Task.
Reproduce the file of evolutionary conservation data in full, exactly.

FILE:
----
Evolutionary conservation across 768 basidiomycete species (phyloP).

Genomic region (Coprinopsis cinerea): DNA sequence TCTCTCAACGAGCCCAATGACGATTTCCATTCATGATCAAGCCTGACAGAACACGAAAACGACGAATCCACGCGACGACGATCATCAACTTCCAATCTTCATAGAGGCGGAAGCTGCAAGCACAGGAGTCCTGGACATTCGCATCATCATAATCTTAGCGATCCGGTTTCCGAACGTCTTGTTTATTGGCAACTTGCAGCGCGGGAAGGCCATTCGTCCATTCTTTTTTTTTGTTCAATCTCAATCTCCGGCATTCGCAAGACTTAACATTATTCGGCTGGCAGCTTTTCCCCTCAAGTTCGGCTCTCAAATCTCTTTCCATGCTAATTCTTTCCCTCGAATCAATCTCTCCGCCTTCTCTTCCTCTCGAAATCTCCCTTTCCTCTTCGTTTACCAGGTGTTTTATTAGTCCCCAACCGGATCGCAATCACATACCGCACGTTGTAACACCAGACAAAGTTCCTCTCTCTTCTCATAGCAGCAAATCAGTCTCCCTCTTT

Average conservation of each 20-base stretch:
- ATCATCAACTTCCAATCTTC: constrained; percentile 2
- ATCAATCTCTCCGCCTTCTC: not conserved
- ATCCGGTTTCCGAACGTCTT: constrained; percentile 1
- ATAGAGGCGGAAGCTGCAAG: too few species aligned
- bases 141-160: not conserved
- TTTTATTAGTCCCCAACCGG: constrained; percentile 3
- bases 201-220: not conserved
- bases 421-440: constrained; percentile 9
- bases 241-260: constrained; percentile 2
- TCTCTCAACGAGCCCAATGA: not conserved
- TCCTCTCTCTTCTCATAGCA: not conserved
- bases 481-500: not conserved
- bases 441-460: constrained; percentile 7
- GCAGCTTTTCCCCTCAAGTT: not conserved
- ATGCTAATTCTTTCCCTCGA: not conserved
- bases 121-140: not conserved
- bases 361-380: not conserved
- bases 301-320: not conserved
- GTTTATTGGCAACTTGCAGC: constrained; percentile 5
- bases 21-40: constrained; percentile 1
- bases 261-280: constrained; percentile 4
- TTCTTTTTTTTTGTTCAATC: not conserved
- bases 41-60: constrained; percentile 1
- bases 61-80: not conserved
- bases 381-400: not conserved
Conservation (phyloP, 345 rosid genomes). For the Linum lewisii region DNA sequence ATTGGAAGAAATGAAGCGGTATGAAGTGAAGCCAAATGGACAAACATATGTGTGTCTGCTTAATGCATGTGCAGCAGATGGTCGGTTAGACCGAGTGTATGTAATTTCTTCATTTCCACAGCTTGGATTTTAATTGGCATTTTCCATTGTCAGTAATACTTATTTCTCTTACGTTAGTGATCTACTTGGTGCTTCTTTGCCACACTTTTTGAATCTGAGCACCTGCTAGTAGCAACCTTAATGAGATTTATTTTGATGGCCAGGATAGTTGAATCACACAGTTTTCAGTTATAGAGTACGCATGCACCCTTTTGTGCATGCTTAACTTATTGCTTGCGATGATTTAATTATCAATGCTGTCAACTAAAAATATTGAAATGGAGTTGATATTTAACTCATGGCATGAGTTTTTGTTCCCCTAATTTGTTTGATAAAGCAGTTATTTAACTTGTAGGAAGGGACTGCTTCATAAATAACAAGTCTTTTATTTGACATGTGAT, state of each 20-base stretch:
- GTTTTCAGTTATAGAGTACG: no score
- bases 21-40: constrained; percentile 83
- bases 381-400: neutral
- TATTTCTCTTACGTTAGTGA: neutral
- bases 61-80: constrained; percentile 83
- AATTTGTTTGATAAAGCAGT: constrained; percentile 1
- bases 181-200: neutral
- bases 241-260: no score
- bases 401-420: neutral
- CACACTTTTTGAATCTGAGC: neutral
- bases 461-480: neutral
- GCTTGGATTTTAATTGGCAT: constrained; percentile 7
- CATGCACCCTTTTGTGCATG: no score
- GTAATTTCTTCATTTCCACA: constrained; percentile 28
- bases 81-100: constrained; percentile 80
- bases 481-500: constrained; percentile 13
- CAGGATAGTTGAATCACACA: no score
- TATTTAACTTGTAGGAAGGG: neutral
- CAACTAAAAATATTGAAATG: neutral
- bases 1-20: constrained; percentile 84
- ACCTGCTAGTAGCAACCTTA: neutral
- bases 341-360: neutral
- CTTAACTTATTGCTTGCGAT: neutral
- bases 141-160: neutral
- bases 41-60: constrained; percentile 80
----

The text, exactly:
Evolutionary conservation across 768 basidiomycete species (phyloP).

Genomic region (Coprinopsis cinerea): DNA sequence TCTCTCAACGAGCCCAATGACGATTTCCATTCATGATCAAGCCTGACAGAACACGAAAACGACGAATCCACGCGACGACGATCATCAACTTCCAATCTTCATAGAGGCGGAAGCTGCAAGCACAGGAGTCCTGGACATTCGCATCATCATAATCTTAGCGATCCGGTTTCCGAACGTCTTGTTTATTGGCAACTTGCAGCGCGGGAAGGCCATTCGTCCATTCTTTTTTTTTGTTCAATCTCAATCTCCGGCATTCGCAAGACTTAACATTATTCGGCTGGCAGCTTTTCCCCTCAAGTTCGGCTCTCAAATCTCTTTCCATGCTAATTCTTTCCCTCGAATCAATCTCTCCGCCTTCTCTTCCTCTCGAAATCTCCCTTTCCTCTTCGTTTACCAGGTGTTTTATTAGTCCCCAACCGGATCGCAATCACATACCGCACGTTGTAACACCAGACAAAGTTCCTCTCTCTTCTCATAGCAGCAAATCAGTCTCCCTCTTT

Average conservation of each 20-base stretch:
- ATCATCAACTTCCAATCTTC: constrained; percentile 2
- ATCAATCTCTCCGCCTTCTC: not conserved
- ATCCGGTTTCCGAACGTCTT: constrained; percentile 1
- ATAGAGGCGGAAGCTGCAAG: too few species aligned
- bases 141-160: not conserved
- TTTTATTAGTCCCCAACCGG: constrained; percentile 3
- bases 201-220: not conserved
- bases 421-440: constrained; percentile 9
- bases 241-260: constrained; percentile 2
- TCTCTCAACGAGCCCAATGA: not conserved
- TCCTCTCTCTTCTCATAGCA: not conserved
- bases 481-500: not conserved
- bases 441-460: constrained; percentile 7
- GCAGCTTTTCCCCTCAAGTT: not conserved
- ATGCTAATTCTTTCCCTCGA: not conserved
- bases 121-140: not conserved
- bases 361-380: not conserved
- bases 301-320: not conserved
- GTTTATTGGCAACTTGCAGC: constrained; percentile 5
- bases 21-40: constrained; percentile 1
- bases 261-280: constrained; percentile 4
- TTCTTTTTTTTTGTTCAATC: not conserved
- bases 41-60: constrained; percentile 1
- bases 61-80: not conserved
- bases 381-400: not conserved
Conservation (phyloP, 345 rosid genomes). For the Linum lewisii region DNA sequence ATTGGAAGAAATGAAGCGGTATGAAGTGAAGCCAAATGGACAAACATATGTGTGTCTGCTTAATGCATGTGCAGCAGATGGTCGGTTAGACCGAGTGTATGTAATTTCTTCATTTCCACAGCTTGGATTTTAATTGGCATTTTCCATTGTCAGTAATACTTATTTCTCTTACGTTAGTGATCTACTTGGTGCTTCTTTGCCACACTTTTTGAATCTGAGCACCTGCTAGTAGCAACCTTAATGAGATTTATTTTGATGGCCAGGATAGTTGAATCACACAGTTTTCAGTTATAGAGTACGCATGCACCCTTTTGTGCATGCTTAACTTATTGCTTGCGATGATTTAATTATCAATGCTGTCAACTAAAAATATTGAAATGGAGTTGATATTTAACTCATGGCATGAGTTTTTGTTCCCCTAATTTGTTTGATAAAGCAGTTATTTAACTTGTAGGAAGGGACTGCTTCATAAATAACAAGTCTTTTATTTGACATGTGAT, state of each 20-base stretch:
- GTTTTCAGTTATAGAGTACG: no score
- bases 21-40: constrained; percentile 83
- bases 381-400: neutral
- TATTTCTCTTACGTTAGTGA: neutral
- bases 61-80: constrained; percentile 83
- AATTTGTTTGATAAAGCAGT: constrained; percentile 1
- bases 181-200: neutral
- bases 241-260: no score
- bases 401-420: neutral
- CACACTTTTTGAATCTGAGC: neutral
- bases 461-480: neutral
- GCTTGGATTTTAATTGGCAT: constrained; percentile 7
- CATGCACCCTTTTGTGCATG: no score
- GTAATTTCTTCATTTCCACA: constrained; percentile 28
- bases 81-100: constrained; percentile 80
- bases 481-500: constrained; percentile 13
- CAGGATAGTTGAATCACACA: no score
- TATTTAACTTGTAGGAAGGG: neutral
- CAACTAAAAATATTGAAATG: neutral
- bases 1-20: constrained; percentile 84
- ACCTGCTAGTAGCAACCTTA: neutral
- bases 341-360: neutral
- CTTAACTTATTGCTTGCGAT: neutral
- bases 141-160: neutral
- bases 41-60: constrained; percentile 80